Article by master salesman Mark Rodgers;
17 Ways to Break Your Sales Slump
We’ve all been there. Everyone else seems to be putting numbers on the board and you’re not. Here are 17 key actions to break out and return to form.
- Review your three best sales ever. Find commonalities: time of day, kind of bike, personality styles. Position yourself to replicate.
- Get enough sleep. Few things negatively alter your state of mind like inadequate sleep. This is NOT pablum! This is critical. Turn your phone off at 7:00 p.m. Find another alarm clock.
- Avoid alcohol and other intoxicants. They don’t help. Trust me.
- Eat better. Whole unprocessed food. Hippocrates said, “Let food be thy medicine.” Food creates chemical changes in your body. Want a better mood? Eat better food.
- Work out and most importantly, go for a walk outside. Answers to your biggest challenges are given when you walk outside. Angels talk when you walk.
- This next idea is scientifically proven to have the same mood elevating effects as pharmaceuticals. Every evening before bed complete your Daily Success Journal. Write down three things every day that you did well. Not three you can improve, just three you did well and why you performed well. “Today I did an excellent job moving forward with Steve Harris. I put my desire to sell on the back burner and really concentrated on listening to Steve talk about challenges at work and empathizing with him. We’re building a relationship and that’s key.”
- Review previous testimonials. Sometimes you need to remind yourself just how good you really are.
- Do tasks at which you know you excel. Crafting an email, making a call, detailing a bike. Success in one area often halos others.
- Destroy awfulization self-talk. You know the sequence. “That last couple didn’t buy. I can’t sell anything. People will find out I’m not really a good salesperson. Management will get wind of it. I’ll lose my job. I won’t be able to pay my bills. My wife will leave me, and I’ll be homeless.” Ok, let me see if I have this straight. Just because this last couple didn’t say yes, you’re going to be broke and homeless. That’s awfulization. Stop it. The moment you have a thought like that crush it with all your might.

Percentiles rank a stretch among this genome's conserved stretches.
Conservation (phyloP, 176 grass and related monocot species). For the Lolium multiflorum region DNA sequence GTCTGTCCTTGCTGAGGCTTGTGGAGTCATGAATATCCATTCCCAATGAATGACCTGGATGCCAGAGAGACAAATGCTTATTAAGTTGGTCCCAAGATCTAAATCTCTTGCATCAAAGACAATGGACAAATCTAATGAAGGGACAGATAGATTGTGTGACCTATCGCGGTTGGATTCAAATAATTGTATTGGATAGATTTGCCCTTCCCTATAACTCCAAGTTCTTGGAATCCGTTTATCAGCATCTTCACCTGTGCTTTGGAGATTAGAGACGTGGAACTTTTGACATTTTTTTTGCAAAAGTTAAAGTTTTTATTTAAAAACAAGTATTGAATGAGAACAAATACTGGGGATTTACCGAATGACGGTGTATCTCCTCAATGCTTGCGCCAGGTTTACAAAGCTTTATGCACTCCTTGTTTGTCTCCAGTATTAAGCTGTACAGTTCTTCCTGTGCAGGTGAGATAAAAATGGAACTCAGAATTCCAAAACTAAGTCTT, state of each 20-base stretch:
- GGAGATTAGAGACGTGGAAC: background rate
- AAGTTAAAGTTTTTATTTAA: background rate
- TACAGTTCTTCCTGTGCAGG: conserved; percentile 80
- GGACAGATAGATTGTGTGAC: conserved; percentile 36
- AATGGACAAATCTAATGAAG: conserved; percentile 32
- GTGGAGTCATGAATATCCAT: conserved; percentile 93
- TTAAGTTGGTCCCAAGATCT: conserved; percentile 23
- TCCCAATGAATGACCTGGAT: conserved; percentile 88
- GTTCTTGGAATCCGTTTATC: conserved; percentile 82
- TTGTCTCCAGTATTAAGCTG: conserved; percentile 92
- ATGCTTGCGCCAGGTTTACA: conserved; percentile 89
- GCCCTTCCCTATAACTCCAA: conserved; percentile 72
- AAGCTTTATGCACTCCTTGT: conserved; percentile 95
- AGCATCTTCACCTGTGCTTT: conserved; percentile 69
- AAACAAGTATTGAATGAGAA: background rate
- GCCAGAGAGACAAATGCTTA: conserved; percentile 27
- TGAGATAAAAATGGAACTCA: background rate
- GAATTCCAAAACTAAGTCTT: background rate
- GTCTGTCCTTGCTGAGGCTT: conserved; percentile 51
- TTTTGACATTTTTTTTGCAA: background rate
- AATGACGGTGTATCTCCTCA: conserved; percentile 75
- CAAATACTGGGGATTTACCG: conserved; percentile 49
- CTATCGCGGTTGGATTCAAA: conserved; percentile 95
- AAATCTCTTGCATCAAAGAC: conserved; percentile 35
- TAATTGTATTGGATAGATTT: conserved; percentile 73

- This is going to sound all Cali-Woo Woo: Replace those negative thoughts with a mantra. “Every day in every way, I’m getting better and better.” Over and over and over.
- Call 5 of your best customers just to check in. “I was thinking about you the other day and wanted to hear how things are going for you.” Don’t try to sell anything. Just be interested in them.
- Create a morning “priming” routine. Every single morning, I: check my sleep stats. Stretch and listen to motivational programming (try starting your day with David Goggins!) while my coffee is steeping. Then I sit outside in the quiet have my coffee and review my long- and short-term goals. I do some quick exercises and then I do my first 20-minute meditation. Every single day. This primes me for everything. Yes, I get up early and so should you.
- Have an external locus of learning: read good newsletters, articles, books. Listen to good podcasts and watch good YouTube content. There is simply a missing piece of the puzzle. If your locus of learning is external you can bounce back. Internal, you won’t.
- Get disciplined. Sales leverage is derived through prospecting and referrals. Keep doing the right things long enough and good things will happen.
- Dress better.
- Avoid negative people like the plague.
- Eliminate social media or dramatically reduce it about 10 minutes per day. I mean no kidding, drop that nonsense. It’s no good for you.
My mentor told me years ago that throughout time, nature’s most perfect predators – from the T-Rex to the modern-day Cheetah – only have about a 10 percent success rate. So, brush yourself off, pick yourself up and make another call or send another email.
Don’t see yourself as a salesperson. See yourself as an educator. And your raison d’etre is to teach as many people as possible about the exciting world of Harley-Davidson.
Tough times don’t last, tough people do. And you’re tougher than you think.
Now, go sell something.
Talk soon, Mark
If you need more let me know,